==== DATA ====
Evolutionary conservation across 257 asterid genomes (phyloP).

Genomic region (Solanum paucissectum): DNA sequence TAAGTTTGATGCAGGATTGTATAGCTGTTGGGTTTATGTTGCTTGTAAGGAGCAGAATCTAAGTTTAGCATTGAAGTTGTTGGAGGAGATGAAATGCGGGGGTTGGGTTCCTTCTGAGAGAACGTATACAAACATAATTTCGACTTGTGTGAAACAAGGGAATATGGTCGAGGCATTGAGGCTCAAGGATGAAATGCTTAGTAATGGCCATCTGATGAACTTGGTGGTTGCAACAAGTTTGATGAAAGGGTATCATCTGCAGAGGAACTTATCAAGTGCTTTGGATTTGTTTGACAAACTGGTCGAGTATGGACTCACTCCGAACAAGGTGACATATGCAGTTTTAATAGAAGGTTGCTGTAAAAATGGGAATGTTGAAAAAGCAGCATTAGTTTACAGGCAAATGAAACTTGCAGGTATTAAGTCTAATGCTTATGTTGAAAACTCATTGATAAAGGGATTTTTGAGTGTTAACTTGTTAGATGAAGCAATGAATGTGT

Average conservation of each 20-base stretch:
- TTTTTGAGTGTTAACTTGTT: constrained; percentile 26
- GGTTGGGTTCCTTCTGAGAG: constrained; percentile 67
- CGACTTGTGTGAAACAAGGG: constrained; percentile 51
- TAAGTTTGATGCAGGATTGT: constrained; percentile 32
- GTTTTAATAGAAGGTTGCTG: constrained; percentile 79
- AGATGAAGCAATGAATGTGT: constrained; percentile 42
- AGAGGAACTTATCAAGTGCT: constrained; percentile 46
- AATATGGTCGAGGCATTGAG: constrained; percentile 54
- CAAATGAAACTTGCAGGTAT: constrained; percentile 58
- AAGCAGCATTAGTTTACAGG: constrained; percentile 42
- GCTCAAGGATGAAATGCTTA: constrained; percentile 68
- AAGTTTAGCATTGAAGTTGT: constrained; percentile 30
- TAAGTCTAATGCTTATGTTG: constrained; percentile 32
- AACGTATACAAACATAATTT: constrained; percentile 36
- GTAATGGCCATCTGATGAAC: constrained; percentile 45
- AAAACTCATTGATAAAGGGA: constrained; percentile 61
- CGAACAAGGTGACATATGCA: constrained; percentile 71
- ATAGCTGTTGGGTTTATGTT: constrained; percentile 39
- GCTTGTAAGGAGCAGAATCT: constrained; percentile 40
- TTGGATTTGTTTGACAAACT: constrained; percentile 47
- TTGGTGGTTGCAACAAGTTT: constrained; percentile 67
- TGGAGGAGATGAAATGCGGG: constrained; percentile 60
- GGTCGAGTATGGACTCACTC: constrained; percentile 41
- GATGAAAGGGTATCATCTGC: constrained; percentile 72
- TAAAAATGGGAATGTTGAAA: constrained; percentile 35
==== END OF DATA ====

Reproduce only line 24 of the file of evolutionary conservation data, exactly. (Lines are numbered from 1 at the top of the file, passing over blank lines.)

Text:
- TTGGTGGTTGCAACAAGTTT: constrained; percentile 67